Showing posts with label Television. Show all posts
Showing posts with label Television. Show all posts

Magic Realism on TV: "Heroes" vs. "Midnight's Children"

Am I the first person to think of shows like Lost and Heroes as the television equivalent of "magic realism" in the novel? These shows have elements of science fiction and fantasy, but remain grounded in realistic narration and human relationships. As a result, they can achieve mainstream respectability and broad popularity, while true Sci-Fi remains somewhat of a smaller, niche market.

This is going to sound blasphemous, but Heroes in particular actually reminds me a little of Midnight's Children in some ways. Remember this passage from Rushdie's novel:

From Kerala, a boy who had the ability of stepping into mirrors and re-emerging through any surface in the land--through lakes, and (with greater difficulty), the polished bodies of automobiles . . . and a Goanese girl with the gift of multiplying fish . . . and children with powers of transformation: a werewolf from the Nilgiri hills, and from the great watershed of the Vindhvas, a boy who could increase or reduce his size at will, and had already (mischievously) been the cause of wild panic and rumors of the return of Giants . . . from Kashmir, there was a blue-eyed child of whose sex I was never certain, since by immersing herself in water he (or she) could alter it as she (or he) pleased. Some of us called this child Narada, others Markandaya, depending on which old fairy story of sexual change we had heard . . . near Jalna in the heart of the parched Deccan I found a water-divining youth, and at Budge-Budge outside of Calcutta a sharp-tongued girl whose words already had the power of inflicting physical wounds, so that after a few adults had found themselves bleeding freely as a result from some barb flung casually from her lips, they decided to lock her up in a bamboo cage and float her off down the Ganges to the Sunderbans jungles (which are the rightful home of monsters and phantasms); but nobody dared approach her, and she moved through the town surrounded by a vacuum of fear; nobody had the courage to deny her food. There was a boy who could eat metal and a girl whose fingers were so green that she could grow prize aubergines in the Thar desert; and more and more...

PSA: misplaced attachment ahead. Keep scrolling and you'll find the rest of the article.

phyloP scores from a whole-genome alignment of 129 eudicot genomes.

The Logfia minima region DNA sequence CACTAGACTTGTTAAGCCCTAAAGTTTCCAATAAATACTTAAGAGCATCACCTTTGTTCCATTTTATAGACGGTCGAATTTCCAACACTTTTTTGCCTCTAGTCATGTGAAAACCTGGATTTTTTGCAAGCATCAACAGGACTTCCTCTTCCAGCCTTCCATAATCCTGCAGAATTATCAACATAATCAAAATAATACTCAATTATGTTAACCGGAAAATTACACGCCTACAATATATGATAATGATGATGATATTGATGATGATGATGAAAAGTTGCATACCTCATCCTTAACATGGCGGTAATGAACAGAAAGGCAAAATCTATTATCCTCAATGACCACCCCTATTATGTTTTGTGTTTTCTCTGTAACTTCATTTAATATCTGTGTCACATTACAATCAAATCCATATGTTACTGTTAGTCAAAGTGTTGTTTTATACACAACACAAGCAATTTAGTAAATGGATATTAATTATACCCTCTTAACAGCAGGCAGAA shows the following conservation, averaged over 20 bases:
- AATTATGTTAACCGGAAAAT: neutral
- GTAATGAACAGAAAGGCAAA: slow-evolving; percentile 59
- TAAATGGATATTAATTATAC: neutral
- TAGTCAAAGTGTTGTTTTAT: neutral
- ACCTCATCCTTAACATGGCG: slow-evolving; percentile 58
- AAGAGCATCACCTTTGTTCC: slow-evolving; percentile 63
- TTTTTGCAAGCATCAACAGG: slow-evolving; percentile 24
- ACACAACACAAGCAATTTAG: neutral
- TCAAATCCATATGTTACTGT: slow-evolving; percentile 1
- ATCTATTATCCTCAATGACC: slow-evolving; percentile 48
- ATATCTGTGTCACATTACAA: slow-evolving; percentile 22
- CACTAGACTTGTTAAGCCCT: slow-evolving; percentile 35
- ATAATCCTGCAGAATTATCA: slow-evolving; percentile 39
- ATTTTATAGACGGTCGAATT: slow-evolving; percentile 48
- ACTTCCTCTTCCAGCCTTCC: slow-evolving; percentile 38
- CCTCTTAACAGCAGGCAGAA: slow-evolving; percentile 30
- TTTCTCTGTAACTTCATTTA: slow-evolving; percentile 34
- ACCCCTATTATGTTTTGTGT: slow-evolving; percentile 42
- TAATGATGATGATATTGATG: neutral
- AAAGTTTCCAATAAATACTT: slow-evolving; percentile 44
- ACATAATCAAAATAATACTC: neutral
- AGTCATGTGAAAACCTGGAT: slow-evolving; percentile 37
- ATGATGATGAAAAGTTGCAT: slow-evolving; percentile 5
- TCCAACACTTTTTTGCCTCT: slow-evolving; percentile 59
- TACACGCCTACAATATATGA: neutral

Ah, Rushdie: the old passages don't disappoint. Of course, the different magical powers don't map precisely to the characters in Heroes, but there are certain overlaps:

Claire Bennet (Hayden Panettiere), Mr. Bennet's adopted daughter, who lives in Odessa, Texas, and has a healing factor.

Simone Deveaux (Tawny Cypress), an art dealer and gallery owner whose skepticism and complicated romantic life are tested. She was killed by Isaac, who was trying to kill Peter and hit the wrong target.

D.L. Hawkins (Leonard Roberts), Once an escaped criminal, he has the power to alter his physical tangibility and phase through solid objects, both inanimate and organic.

Isaac Mendez (Santiago Cabrera), An artist living in New York who can paint future events during precognitive trances. He also writes and draws a comic book called 9th Wonders! which has also been shown to depict the future.

Hiro Nakamura (Masi Oka), A programmer[7] from Tokyo with the ability to manipulate the space-time continuum.

Matt Parkman (Greg Grunberg), A Los Angeles police officer with the ability to hear other people's thoughts.

Nathan Petrelli (Adrian Pasdar), a New York Congressional candidate with the ability of self-propelled flight. He is Claire Bennet's biological father.

Peter Petrelli (Milo Ventimiglia), A former hospice nurse and Nathan's younger brother. He is an empath with the ability to absorb the powers of others he has been near and can recall any ability he has used in the past by focusing on his feelings for those from whom the abilities originate. He has shown that he is capable of manifesting multiple abilities simultaneously.